Stone Lodge School

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About Stone Lodge School

Name Stone Lodge School
Ofsted Inspections
Mr Gavin Barnett
Address Stone Lodge Road, Dartford, DA2 6FY
Phone Number 01322250340
Phase Academy
Type Free schools
Age Range 11-19
Religious Character None
Gender Mixed
Number of Pupils 677
Local Authority Kent
Highlights from Latest Inspection

What is it like to attend this school?

Stone Lodge is a highly inclusive school where pupils and sixth-form students thrive. Pupils, including those with special educational needs and/or disabilities (SEND) are happy and safe here.

Pupils know that adults will always help them if they have a problem. Staff go the extra mile to support pupils' well-being. As one pupil said during the inspection, 'This school is like coming home'.

The school has high expectations of both pupils' behaviour and achievement. The school's mantra of 'warm and strict' is played out in daily life. Pupils respond well to well-established routines, high staff visibility and clear rules.

As a result, behaviour is usually faul...tless. Pupils work hard in lessons and value their teachers. Skilled staff support pupils with SEND well and are ambitious that all pupils achieve highly.

Pupils enjoy attending a range of extra-curricular clubs and activities, such as art, sport and musical theatre. These help to develop pupils' talents well. As the school has expanded over recent years, so too have opportunities for pupils to take on responsibilities.

Roles such as student leaders and school council representatives are now making a positive impact in the school and in the wider community.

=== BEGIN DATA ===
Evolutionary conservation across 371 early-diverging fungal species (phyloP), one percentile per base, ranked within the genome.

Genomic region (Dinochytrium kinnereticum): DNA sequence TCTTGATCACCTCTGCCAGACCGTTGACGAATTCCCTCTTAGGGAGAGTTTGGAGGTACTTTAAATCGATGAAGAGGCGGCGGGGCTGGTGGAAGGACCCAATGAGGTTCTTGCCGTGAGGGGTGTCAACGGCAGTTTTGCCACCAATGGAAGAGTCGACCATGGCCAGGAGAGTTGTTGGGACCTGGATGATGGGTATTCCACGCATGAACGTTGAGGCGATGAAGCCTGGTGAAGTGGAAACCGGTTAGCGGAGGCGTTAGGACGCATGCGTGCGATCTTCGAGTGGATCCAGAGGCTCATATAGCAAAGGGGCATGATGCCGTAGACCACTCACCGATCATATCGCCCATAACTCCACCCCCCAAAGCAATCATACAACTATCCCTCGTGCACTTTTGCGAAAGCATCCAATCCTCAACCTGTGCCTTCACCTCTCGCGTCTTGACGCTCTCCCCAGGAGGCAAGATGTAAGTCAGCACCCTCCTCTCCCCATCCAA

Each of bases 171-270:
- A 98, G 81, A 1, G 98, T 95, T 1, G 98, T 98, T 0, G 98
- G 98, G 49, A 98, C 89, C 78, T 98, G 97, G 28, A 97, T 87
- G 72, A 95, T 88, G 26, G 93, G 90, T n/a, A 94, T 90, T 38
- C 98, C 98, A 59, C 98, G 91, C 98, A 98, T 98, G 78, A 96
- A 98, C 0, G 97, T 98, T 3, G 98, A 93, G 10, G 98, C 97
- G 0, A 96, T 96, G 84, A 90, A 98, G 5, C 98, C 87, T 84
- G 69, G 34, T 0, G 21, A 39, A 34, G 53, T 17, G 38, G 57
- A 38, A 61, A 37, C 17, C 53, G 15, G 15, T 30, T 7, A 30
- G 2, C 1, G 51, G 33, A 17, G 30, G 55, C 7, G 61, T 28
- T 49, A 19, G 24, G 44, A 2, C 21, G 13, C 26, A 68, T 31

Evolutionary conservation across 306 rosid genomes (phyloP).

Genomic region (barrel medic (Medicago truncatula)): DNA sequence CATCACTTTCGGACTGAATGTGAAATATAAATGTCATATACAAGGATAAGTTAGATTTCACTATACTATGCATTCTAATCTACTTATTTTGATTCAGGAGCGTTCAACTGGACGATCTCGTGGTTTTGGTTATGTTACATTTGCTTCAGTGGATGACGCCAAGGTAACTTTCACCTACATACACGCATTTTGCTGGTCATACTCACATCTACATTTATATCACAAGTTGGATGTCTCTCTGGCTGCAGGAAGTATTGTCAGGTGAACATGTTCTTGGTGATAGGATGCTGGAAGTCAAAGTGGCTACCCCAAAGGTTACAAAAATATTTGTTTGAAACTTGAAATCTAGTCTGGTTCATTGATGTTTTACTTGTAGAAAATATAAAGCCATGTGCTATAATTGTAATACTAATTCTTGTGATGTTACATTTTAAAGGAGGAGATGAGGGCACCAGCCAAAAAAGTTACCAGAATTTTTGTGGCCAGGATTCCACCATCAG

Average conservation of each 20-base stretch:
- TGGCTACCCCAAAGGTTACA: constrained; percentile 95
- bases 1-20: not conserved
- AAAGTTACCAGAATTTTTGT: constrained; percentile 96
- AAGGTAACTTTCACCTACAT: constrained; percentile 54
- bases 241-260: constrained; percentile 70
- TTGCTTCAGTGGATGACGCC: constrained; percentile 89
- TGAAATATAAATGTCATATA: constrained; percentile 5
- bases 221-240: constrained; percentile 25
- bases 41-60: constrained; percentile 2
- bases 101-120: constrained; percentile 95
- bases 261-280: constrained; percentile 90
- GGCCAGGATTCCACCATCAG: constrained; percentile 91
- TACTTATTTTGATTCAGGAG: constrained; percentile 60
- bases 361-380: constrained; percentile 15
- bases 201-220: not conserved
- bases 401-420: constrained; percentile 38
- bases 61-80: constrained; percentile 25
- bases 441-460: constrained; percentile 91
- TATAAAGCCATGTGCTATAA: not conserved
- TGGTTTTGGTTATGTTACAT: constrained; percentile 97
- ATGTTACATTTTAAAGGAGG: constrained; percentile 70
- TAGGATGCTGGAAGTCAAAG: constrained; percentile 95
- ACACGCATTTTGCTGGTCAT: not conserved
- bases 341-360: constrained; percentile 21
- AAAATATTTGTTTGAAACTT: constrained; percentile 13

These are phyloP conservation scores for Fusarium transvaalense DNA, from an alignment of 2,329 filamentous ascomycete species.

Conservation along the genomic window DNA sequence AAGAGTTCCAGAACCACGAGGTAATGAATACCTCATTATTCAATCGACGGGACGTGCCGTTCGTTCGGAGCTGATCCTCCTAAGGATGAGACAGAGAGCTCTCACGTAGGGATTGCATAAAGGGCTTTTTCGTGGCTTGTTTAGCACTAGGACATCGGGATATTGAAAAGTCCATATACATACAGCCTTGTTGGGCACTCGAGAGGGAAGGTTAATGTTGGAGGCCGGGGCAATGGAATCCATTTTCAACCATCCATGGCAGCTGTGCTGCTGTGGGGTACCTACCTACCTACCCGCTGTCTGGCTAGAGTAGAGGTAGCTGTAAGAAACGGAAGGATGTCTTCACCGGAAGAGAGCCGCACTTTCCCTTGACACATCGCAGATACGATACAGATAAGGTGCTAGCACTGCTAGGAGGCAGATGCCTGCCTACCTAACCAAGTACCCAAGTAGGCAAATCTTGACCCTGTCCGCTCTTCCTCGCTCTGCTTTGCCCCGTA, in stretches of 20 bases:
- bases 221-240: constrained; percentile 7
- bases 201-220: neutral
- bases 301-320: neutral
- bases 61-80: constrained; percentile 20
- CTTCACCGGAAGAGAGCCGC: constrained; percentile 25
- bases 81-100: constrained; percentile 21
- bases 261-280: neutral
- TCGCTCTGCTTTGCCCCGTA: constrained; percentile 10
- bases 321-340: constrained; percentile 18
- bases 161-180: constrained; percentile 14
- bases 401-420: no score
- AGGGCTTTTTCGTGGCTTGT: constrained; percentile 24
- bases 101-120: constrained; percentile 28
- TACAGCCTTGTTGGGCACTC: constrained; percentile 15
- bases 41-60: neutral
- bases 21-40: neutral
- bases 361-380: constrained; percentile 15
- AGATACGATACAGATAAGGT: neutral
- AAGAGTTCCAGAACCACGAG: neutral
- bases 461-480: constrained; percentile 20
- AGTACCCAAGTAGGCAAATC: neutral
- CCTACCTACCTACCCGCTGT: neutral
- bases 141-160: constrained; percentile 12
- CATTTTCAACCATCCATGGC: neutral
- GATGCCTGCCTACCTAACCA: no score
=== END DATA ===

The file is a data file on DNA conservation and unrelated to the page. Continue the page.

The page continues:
What does the school do well and what does it need to do better?

The school has an impressive determination to make sure that all pupils, irrespective of background, achieve well and succeed in life. Staff at all levels share this ambition and work tirelessly to make it a reality.

Very high proportions of pupils study the English Baccalaureate at key stage 4. Trust staff and those responsible for governance support school leaders extremely well in managing the complexities of this rapidly growing school.

The school has prioritised creating a high-quality, ambitious and carefully sequenced curriculum in each subject.

Leaders have thought carefully about how pupils should build on what they already know. In most subjects, pupils remember the important knowledge well. However, in just a couple of subjects, some pupils have not grasped the basics and do not recall the key learning.

This means that they do not have firm foundations on which to build their learning further.

Most teachers have good subject knowledge. Where teachers are not subject specialists, school leaders support them with intensive training and coaching.

This means that less experienced teachers quickly gain the necessary skills to teach effectively. Teachers are adept at asking skilful questions and explaining new ideas clearly. They check regularly and address any misconceptions that pupils may have.

All pupils, including those with SEND feel confident to contribute during lessons. Pupils who struggle with reading are given extra help. This means they gain confidence and increased fluency.